Originally created 03/19/00

No flag controversy here

DARLINGTON, S.C. -- Welcome to Darlington Raceway, maybe the one place in South Carolina without a Confederate flag controversy.

In every corner of the infield, on T-shirts and hats and at concessions stands, flags and symbols of the Rebel South were everywhere.

"It's a Southern thing, just like NASCAR," said Terry McCutcheon, a contractor from Columbia whose van sported two Confederate flags -- one with the pledge, "I ain't coming down."

The flag has been a touchy subject in South Carolina this year. The National Association for the Advancement of Colored People has enacted an economic boycott of the state until the South Carolina Legislature removes the flag from the Statehouse dome.

But asking some race fans to take down the flag is like requesting they stop cheering for Dale Earnhardt or against Jeff Gordon.

"It simply shows their leaning," said Bob Latford, the sports historian who has come to Darlington races for 51 years. "They are Southern by birth, and it's not intended to be anything other than `I'm proud to be from the South."'

Today's Mall.com 400, sponsored for the first time by an Internet shopping site, has come far since it was the Rebel 300 in 1957. The race was run for years on Confederate Memorial Day, Latford said, complete with a Johnny Reb mascot and flag symbols on track signs and business cards.

The early racers and the sport had that rebellious nature, with a little bit of sassy, stick-it-to-the-Yankees attitude, Latford said.

Can the NAACP expect to make headway at the racetrack? "I think it would really be remiss to say, `They wouldn't be interested so lets not bother with them,"' said James Gallman, president of the South Carolina NAACP chapter. "If we expand to that area, we'll contact them as well."

The current controversy, which has touched sports in South Carolina from last month's Olympic women's marathon trials in Columbia to the recently concluded Southern Conference basketball tournament in Greenville, has whipped up emotions in a younger, yet as proud, generation.

"I've been coming to races for a while and will sometimes show a Confederate flag," said 26-year-old Todd Daniel of Goose Creek, S.C., who carried a mini flag in his camouflage jacket breast pocket. "But I wanted to especially show one this time."

The NAACP said last summer it wanted to turn South Carolina into the "Arizona of the late 1990s," referring to the state that lost the 1993 Super Bowl for not having a Martin Luther King Jr. holiday.

But most of South Carolina's marquee events don't have the pizzazz or economic impact of a Super Bowl.

Still, the NAACP's message is getting through. USA Track and Field condemned the flag, and several trials runners wore red, white and blue ribbons of protest on Feb. 26. The Southern Conference held its men's and women's basketball tournaments, but promised to revisit the matter if the flag is not brought down before events scheduled for Greenville's Bi-Lo Center in 2001.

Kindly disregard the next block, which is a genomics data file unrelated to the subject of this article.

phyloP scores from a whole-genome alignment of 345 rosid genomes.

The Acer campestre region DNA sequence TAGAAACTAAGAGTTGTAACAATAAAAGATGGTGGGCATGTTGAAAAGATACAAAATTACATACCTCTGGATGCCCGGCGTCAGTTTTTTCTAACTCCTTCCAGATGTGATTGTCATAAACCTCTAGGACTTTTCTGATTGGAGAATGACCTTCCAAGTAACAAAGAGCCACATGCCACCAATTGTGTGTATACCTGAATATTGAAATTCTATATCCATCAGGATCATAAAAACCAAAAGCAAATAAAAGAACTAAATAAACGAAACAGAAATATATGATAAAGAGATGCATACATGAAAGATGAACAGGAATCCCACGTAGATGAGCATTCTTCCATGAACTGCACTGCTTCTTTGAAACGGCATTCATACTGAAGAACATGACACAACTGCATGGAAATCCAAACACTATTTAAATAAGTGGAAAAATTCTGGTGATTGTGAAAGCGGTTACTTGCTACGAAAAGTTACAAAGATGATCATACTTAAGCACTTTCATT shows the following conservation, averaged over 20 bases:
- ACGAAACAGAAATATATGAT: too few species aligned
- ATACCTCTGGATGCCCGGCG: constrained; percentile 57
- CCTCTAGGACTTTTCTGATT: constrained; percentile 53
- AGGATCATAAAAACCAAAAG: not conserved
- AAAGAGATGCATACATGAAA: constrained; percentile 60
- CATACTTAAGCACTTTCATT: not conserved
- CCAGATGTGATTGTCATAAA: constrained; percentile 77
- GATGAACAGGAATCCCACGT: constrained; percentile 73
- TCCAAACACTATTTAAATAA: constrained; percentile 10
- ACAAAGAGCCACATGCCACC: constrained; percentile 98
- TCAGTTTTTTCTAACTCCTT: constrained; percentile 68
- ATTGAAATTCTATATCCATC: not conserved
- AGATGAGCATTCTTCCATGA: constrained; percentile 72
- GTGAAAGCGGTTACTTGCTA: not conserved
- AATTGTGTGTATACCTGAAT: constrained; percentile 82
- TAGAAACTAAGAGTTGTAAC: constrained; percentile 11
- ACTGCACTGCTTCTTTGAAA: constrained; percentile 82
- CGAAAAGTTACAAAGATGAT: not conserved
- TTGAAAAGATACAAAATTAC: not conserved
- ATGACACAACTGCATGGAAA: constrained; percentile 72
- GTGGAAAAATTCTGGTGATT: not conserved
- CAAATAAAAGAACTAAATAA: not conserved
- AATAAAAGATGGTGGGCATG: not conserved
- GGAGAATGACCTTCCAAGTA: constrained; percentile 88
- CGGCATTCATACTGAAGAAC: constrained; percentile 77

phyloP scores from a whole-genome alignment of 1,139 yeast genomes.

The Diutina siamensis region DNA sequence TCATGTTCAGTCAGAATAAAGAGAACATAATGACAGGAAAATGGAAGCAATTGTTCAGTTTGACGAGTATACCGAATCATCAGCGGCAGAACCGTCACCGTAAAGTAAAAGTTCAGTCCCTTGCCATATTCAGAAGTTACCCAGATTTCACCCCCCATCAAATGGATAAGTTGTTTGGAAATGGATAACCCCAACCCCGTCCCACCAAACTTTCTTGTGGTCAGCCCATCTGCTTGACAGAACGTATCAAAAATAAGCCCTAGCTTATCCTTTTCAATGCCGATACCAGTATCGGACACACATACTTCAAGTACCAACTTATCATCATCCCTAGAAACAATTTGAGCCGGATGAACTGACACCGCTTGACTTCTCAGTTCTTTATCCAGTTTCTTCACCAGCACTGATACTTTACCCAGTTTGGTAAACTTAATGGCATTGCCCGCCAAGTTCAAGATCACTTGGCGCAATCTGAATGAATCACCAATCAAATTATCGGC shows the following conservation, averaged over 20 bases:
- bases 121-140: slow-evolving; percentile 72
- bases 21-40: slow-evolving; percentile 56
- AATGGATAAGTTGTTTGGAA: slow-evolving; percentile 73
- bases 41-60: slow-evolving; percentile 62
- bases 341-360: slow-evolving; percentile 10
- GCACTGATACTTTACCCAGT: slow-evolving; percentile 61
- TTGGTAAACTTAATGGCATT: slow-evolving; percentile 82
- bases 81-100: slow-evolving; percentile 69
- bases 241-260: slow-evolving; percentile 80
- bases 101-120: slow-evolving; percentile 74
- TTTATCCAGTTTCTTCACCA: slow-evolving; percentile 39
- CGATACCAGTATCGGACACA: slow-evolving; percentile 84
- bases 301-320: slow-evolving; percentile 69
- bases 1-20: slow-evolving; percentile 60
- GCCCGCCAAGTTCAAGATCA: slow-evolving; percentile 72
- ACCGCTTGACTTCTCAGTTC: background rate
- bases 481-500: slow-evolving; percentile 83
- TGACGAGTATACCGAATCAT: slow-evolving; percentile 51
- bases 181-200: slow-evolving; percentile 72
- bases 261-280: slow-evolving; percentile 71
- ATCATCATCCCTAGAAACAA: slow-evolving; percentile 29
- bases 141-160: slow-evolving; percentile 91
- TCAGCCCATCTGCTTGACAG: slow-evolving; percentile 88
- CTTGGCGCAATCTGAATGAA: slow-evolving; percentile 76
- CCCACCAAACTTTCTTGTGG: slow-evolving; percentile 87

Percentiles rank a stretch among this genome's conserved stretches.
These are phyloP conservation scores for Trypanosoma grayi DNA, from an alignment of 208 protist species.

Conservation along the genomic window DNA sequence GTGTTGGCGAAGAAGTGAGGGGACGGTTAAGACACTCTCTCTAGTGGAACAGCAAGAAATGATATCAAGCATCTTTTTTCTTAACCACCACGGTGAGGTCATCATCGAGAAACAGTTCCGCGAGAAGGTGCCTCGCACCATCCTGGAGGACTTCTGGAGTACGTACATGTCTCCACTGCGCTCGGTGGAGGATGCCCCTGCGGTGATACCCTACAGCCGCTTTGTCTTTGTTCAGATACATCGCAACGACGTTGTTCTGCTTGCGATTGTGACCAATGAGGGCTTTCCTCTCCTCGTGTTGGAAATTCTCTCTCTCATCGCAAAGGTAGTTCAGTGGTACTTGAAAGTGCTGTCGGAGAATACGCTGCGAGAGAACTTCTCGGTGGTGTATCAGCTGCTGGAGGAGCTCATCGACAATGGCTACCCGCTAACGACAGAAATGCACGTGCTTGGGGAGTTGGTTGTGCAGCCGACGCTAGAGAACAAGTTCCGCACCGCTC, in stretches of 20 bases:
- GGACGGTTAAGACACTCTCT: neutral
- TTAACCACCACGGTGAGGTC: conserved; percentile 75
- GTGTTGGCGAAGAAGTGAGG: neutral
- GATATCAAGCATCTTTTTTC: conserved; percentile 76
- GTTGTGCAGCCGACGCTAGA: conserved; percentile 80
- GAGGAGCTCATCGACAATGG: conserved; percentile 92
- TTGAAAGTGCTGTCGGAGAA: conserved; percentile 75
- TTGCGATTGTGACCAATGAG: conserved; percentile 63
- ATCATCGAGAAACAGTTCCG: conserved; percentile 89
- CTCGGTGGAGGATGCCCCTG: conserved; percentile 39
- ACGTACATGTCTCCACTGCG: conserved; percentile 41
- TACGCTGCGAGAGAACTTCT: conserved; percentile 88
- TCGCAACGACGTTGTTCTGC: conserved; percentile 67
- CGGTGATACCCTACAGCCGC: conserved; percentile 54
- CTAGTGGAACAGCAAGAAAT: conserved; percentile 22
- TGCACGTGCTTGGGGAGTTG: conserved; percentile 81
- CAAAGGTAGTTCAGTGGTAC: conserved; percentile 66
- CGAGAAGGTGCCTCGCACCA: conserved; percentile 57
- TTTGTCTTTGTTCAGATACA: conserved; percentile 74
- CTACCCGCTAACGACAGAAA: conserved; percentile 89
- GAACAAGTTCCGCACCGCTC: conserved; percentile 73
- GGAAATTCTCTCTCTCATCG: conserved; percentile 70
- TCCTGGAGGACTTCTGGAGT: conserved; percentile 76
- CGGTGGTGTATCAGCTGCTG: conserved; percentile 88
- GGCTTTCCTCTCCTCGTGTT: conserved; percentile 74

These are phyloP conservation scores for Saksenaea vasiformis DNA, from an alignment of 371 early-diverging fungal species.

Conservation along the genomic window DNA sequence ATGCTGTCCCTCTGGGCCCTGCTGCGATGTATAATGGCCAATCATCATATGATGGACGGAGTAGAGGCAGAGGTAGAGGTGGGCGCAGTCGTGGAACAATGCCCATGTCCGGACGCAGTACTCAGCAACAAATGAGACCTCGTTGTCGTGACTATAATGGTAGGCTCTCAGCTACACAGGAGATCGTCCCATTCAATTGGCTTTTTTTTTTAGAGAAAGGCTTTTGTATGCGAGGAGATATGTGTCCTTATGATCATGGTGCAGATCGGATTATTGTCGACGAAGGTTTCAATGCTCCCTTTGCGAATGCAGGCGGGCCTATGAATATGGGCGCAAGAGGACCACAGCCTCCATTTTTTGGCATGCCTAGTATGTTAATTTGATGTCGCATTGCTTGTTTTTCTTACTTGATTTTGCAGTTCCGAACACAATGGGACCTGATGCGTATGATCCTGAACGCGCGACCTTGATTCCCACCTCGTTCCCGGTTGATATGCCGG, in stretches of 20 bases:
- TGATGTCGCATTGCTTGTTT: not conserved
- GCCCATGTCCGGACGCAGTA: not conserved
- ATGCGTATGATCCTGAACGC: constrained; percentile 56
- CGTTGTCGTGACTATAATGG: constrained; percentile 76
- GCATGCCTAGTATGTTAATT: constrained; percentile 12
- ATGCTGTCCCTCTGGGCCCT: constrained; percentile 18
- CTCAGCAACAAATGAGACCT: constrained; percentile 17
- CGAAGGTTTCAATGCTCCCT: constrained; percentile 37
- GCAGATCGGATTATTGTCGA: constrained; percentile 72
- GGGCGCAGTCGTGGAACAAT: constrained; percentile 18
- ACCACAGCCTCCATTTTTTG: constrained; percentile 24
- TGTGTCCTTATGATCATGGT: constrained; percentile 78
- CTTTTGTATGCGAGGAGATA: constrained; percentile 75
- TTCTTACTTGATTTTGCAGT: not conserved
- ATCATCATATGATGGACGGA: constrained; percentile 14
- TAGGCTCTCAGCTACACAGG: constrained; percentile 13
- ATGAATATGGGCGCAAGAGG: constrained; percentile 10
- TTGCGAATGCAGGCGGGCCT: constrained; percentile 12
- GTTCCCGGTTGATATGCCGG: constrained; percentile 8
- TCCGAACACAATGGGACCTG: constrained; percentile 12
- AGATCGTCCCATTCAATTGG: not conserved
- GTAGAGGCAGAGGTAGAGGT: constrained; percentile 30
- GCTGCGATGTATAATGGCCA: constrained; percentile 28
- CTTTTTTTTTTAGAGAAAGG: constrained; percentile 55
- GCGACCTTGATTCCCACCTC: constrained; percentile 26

The Harlem Globetrotters, who last week said they would play scheduled games in South Carolina, donated $50,000 to the NAACP in support of the boycott.

Darlington Raceway president Jim Hunter said he has not been contacted by the NAACP about joining the boycott or making a statement. No sponsors, race teams, drivers or fans have called with concerns, he said. "We don't plan to get in the middle of it," Hunter said.

Jeff Gordon said the flag is not something for drivers to debate. "It doesn't have a whole lot to do with racing," he said.

Hunter said it's nearly impossible to ask fans to stop flying the flag. "It's an individual's right of freedom of expression," he said.

And there were many ways fans had to express themselves. Besides the traditional battle flag, there were "Stars and Bars" flags, Confederate flags with the South Carolina palmetto tree and Georgia state flags, which incorporate the Confederate battle flag. One fan even had a flag showing country music star Hank Williams Jr.

Kevin Cawley of Columbia stuck a white pole into his pickup to fly his Confederate flag.

Tim Sprenger of Florence, S.C., has been coming to Darlington for 14 years. He was busily setting up a platform Saturday morning in the infield between turns 1 and 2 that would hold up to 16 screaming fans for Sunday's show.

His banners of choice were an American flag, a South Carolina state flag and a NASCAR flag. "I don't feel I need to make a statement by showing the Confederate flag," said Sprenger, who thinks legislators should take the flag down from the Statehouse. "But there sure are a lot of people talking about it here."


Trending this week:


© 2018. All Rights Reserved.    | Contact Us